M. Rosenfeld 12 Metre Class Racing YachtsPhotograph 1952

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1952 NYYC New London to Block Island

Race 12
Metre Class, Vim, Nereus, Charlotte II, & Nyalla


Original Photograph on board                         
Unframed 15 3/8″ L x 13″ H                              
22 1/2″ x 19 3/4″
Embossed Morris Rosenfeld                             Lower
Presented is an original photograph taken in 1952 of the
start of the New York Yacht Clubs Block Island Race taken by the dean of marine photographers, Morris Rosenfeld who was
the undisputed photographer of choice by the elite yachting fraternity, and the maritime industry around New York and the
Eastern seaboard. This wonderful picture has been re-framed for your enjoyment. The original 1950sh frame is available at
no cost.
THE ORIGINAL LEGEND: On the back is written in ink, ” 1952,
Start of race to Block Island. NYYC Cruise L to R, VIM, NEREUS, CHARLOTTE II, NYALLA.
Sticker: J. Assenheim & Son, Importers of etchings, paintings, fine picture framing, 37 New Street, New York.
Please note, the framed pictures were taken through glass
and on the back, plastic. There are unavoidable reflections.


Morris Rosenfeld a noted photographer of yachts and other vessels, was born in Austria
in 1885. His family moved to the United States a few years later, and Morris grew up in New York, where he began his
photographic career as a youth. After working under Edwin Levrick, Rosenfeld set up his own business in 1910. During
the next six decades he actively recorded maritime scenes in the New York area, and along the U.S. East Coast, as well as
making images for commercial clients.

He was known as “Rosie” to two generations of yachtsmen, was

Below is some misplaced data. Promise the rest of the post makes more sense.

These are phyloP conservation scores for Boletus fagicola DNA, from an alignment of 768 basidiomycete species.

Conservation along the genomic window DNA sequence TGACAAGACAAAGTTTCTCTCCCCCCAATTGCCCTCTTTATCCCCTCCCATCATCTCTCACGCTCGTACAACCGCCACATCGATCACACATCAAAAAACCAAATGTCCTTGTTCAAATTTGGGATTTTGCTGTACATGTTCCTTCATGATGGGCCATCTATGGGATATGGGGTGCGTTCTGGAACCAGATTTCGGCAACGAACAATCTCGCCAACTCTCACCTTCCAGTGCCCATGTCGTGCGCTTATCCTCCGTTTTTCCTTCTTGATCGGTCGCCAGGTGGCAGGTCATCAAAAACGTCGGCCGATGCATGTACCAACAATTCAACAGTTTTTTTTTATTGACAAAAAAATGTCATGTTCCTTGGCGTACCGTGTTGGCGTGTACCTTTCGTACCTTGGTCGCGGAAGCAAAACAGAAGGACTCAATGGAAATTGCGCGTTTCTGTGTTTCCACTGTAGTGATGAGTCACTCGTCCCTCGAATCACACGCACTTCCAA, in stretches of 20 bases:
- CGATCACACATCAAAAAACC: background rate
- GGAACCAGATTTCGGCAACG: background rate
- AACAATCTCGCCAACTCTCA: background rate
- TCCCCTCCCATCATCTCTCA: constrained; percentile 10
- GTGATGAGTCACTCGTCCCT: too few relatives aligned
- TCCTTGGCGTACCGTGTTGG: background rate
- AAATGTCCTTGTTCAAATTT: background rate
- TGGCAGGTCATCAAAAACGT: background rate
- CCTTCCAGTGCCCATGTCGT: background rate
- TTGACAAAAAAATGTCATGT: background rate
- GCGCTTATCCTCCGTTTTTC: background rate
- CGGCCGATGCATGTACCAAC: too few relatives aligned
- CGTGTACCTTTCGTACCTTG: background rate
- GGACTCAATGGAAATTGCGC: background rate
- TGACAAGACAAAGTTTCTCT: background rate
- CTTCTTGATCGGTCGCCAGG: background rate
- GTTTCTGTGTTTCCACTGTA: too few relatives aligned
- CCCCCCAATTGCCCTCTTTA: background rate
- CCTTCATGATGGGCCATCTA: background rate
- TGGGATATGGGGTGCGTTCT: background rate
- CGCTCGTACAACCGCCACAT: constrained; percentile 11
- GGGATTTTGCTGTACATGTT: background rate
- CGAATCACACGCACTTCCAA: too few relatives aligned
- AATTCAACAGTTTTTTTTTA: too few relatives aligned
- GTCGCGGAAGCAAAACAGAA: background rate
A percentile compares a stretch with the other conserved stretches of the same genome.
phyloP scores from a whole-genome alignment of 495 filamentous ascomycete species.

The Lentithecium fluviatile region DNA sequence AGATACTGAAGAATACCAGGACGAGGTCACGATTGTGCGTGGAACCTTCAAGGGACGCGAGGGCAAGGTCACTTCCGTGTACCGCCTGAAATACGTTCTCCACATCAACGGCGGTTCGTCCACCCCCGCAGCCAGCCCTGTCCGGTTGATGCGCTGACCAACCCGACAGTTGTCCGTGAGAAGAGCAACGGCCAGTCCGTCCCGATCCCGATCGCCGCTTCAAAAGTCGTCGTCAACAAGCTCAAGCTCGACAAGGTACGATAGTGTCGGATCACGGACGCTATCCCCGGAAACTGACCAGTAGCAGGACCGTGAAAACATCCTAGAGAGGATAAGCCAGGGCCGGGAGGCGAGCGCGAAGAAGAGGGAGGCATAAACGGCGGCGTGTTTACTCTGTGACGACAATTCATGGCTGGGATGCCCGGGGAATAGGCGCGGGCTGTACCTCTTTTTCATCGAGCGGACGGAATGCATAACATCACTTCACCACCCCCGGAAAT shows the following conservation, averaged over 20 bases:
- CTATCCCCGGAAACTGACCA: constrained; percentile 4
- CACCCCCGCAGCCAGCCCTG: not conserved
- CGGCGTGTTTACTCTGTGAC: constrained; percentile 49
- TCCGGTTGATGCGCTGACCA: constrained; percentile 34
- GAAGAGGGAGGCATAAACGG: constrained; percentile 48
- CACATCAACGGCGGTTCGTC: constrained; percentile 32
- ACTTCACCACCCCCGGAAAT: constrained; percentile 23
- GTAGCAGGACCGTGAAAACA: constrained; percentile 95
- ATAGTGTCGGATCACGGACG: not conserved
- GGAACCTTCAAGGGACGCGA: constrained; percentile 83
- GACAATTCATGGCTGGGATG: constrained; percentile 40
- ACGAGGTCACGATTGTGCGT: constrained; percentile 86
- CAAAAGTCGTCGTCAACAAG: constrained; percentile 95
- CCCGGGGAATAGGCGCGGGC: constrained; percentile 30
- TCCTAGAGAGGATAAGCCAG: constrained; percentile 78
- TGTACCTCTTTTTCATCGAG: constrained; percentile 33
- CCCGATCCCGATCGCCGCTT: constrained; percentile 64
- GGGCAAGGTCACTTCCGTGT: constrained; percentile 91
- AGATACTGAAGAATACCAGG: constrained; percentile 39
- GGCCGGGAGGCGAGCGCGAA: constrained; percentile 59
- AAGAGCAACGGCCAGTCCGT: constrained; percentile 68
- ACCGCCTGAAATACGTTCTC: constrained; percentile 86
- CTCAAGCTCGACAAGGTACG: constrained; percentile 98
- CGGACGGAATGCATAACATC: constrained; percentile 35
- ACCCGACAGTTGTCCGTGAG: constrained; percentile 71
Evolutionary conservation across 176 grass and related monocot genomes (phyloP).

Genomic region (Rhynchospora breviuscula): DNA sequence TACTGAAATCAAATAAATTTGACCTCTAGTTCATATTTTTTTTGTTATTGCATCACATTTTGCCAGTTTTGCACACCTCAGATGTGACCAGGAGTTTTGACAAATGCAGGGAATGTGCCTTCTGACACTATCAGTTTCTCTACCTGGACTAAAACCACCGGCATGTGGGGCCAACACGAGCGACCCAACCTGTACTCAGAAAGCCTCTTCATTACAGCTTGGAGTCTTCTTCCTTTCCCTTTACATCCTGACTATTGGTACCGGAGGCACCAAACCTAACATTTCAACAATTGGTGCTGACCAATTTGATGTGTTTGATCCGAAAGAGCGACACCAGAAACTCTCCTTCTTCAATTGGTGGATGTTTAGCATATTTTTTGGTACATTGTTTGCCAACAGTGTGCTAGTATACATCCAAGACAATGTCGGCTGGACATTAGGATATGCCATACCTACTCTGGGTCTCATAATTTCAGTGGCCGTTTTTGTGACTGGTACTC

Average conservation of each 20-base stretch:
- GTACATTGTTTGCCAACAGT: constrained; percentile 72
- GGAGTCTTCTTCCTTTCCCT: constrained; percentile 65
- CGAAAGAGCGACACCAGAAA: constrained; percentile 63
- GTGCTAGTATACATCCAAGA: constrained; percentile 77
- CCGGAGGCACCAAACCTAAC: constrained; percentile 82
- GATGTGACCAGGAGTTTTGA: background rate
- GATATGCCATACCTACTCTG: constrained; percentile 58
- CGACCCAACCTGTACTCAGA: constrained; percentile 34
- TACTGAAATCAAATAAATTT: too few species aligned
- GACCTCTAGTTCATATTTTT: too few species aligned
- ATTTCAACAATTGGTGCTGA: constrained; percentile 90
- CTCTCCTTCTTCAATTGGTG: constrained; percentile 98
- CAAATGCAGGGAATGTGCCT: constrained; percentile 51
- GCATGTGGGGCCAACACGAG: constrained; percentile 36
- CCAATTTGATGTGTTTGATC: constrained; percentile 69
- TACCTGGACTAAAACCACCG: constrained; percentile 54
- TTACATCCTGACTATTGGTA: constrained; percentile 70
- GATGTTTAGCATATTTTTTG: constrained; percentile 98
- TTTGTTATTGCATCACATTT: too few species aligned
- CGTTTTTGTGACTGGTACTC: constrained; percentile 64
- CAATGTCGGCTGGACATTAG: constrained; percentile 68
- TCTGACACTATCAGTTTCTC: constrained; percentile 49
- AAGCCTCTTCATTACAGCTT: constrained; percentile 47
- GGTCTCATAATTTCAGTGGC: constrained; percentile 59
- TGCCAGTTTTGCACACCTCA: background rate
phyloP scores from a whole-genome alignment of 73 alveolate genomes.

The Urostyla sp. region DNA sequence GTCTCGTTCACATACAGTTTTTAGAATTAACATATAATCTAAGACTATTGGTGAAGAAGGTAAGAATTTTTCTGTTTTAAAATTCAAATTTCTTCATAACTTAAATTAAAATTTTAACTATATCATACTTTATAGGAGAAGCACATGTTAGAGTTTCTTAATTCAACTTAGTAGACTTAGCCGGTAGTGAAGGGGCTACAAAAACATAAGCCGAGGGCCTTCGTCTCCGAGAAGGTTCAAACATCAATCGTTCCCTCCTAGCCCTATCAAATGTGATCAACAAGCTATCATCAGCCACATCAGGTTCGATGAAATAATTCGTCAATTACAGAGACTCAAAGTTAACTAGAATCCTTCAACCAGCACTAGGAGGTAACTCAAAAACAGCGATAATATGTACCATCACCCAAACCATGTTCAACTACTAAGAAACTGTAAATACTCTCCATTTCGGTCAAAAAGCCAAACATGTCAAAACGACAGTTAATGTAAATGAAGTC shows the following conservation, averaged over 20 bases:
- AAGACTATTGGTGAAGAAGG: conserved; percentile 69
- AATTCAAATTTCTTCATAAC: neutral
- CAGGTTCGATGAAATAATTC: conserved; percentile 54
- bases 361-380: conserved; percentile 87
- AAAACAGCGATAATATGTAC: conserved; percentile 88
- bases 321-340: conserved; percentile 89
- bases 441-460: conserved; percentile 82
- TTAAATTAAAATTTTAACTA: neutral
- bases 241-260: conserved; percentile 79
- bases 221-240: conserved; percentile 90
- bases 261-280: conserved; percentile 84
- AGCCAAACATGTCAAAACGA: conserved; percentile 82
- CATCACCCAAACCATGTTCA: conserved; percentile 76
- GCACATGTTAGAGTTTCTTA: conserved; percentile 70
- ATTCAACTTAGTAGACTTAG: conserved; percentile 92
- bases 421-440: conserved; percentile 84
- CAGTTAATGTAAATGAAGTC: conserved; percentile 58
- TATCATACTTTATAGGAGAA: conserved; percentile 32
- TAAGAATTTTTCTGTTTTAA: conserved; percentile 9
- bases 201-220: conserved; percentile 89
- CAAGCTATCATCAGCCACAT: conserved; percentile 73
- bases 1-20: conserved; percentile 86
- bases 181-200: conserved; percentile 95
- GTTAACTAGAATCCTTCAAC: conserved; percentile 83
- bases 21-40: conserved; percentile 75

admired for the poetic skill with which he recorded their sport from 1899 on. He was acknowledged as the dean of yachting
photography by every journalist and editor in the field for decades. From 1920 onward, Rosie personally covered every major
yachting event within his reach on the East Coast, publishing his photos in every magazine and newspaper concerned with these
events. Readers treasured the painstaking care and breathtaking sweep of his work from Long Island Sound to the unforgettable
moments of the America’s Cup. His first major book in 1947 was Sail Ho, followed by Under Full Sail in 1957, and Sailing for
the America’s Cup in 1964. With his sons Stanley, Dave, and Bill, who joined him in the profession, Rosie became a constant
and expected observer at every major regatta in his 33 foot camera boat FOTO. Rosenfeld helped found the Press Photographer’s
Association and for many years served as Commodore of the Regatta Circuit Riders. The vast photographic collection of his
firm, Morris Rosenfeld & Sons, was purchased in 1984 by the Mystic Seaport Museum, of Mystic, Connecticut.

Mystic Seaport sells 10″ x 13″, prints of
his work for $2000.00 unframed. These are not originals, they are multiple copy prints, and do not have the Morris Rosenfeld
embossed stamp.

   The embossing shows its an original